Researchers funded in part by the National Institutes of Health have identified the gene that accounts for most cases of Goltz syndrome, a rare skin disorder that can also affect bone and eye development. The cases appear to result from a defect in the gene known as PORCN, which contains the information needed to make a protein, referred to by researchers as porcupine. The Porcupine protein, which was first identified in fruit flies, was named for the pattern of spikes projecting from skin cells of the larval fly’s body, bearing a resemblance to the quills of a porcupine. The researchers believe mutations in the PORCN gene cause at least 75 percent of Goltz syndrome cases.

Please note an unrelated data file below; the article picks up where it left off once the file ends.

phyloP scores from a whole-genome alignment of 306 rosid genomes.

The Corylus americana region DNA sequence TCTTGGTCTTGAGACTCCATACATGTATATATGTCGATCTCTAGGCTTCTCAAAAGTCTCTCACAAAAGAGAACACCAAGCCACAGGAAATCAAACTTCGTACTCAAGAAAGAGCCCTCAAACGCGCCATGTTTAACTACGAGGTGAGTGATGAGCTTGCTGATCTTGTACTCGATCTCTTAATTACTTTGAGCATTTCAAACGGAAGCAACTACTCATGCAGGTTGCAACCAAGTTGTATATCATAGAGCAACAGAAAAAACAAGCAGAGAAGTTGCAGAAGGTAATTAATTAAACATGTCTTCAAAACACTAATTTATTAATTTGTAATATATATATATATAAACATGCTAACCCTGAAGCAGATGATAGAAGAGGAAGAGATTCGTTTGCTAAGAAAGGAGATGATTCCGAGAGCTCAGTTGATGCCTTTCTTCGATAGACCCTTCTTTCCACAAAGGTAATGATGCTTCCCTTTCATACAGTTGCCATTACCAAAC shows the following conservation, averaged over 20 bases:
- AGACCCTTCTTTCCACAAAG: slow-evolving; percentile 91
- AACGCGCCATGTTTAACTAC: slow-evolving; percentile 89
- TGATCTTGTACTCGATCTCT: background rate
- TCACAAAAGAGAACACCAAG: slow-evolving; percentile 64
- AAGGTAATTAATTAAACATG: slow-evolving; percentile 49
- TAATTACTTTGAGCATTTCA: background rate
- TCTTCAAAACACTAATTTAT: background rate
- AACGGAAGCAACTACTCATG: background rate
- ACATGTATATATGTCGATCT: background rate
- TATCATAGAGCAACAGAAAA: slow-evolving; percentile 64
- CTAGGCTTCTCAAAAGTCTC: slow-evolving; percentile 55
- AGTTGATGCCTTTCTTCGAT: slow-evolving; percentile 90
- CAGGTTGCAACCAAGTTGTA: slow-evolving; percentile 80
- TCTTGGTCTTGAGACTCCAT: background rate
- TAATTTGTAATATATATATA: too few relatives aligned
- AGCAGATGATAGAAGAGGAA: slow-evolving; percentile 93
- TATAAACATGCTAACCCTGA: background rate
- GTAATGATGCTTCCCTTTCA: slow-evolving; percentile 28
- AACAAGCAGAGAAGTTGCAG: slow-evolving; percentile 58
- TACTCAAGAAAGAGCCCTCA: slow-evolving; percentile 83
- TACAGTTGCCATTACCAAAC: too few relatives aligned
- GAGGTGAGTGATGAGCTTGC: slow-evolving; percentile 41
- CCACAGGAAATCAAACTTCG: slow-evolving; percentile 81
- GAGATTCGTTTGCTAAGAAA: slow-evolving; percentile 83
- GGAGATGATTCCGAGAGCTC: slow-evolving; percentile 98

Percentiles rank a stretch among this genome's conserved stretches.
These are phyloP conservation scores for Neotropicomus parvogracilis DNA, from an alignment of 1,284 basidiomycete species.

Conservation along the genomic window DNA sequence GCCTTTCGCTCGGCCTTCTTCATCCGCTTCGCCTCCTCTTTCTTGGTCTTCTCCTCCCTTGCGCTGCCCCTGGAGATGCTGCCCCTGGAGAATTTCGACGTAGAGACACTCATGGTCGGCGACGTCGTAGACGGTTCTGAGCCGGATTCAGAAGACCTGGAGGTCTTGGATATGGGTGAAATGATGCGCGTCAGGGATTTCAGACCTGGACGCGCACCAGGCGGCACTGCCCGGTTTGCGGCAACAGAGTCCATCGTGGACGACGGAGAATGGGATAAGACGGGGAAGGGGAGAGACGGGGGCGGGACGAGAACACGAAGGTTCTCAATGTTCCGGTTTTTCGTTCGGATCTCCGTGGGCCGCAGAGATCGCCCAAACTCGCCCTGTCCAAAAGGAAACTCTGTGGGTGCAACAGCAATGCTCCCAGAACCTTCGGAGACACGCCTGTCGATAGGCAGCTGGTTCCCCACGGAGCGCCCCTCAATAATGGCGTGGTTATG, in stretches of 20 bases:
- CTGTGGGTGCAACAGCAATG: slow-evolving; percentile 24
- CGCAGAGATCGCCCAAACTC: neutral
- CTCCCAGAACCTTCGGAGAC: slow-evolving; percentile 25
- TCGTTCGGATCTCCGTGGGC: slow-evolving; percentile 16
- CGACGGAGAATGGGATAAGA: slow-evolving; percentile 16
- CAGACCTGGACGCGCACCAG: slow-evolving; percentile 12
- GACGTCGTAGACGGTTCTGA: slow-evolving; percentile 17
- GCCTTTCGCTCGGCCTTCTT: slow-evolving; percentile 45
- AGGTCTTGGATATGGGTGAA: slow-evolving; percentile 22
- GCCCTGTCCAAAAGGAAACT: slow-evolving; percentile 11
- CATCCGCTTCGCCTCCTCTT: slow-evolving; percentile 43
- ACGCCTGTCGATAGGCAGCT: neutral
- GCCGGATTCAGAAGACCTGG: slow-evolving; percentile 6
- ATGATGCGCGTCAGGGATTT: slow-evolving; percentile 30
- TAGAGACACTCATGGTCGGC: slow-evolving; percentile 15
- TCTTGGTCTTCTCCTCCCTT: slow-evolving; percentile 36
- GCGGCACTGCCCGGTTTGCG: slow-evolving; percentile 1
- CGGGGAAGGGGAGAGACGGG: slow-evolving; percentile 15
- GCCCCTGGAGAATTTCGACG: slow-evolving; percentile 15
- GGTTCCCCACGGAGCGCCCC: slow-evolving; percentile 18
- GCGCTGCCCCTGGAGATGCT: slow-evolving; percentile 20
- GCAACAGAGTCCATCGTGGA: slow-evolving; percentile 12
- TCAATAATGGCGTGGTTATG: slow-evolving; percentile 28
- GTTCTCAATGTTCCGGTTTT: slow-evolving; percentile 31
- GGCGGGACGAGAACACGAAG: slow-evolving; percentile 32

“Identifying a genetic mutation for Goltz syndrome is a critical first step in understanding and eventually treating the condition,” said Duane Alexander, director of the National Institute of Child Health and Human Development, the NIH institute that provided funding for the Mental Retardation and Developmental Disabilities Research Center at Baylor College of Medicine, where the study was conducted.
The findings were published online in Nature Genetics.
or Marianne Glass Miller
Message posted by: Rashmi Nemade
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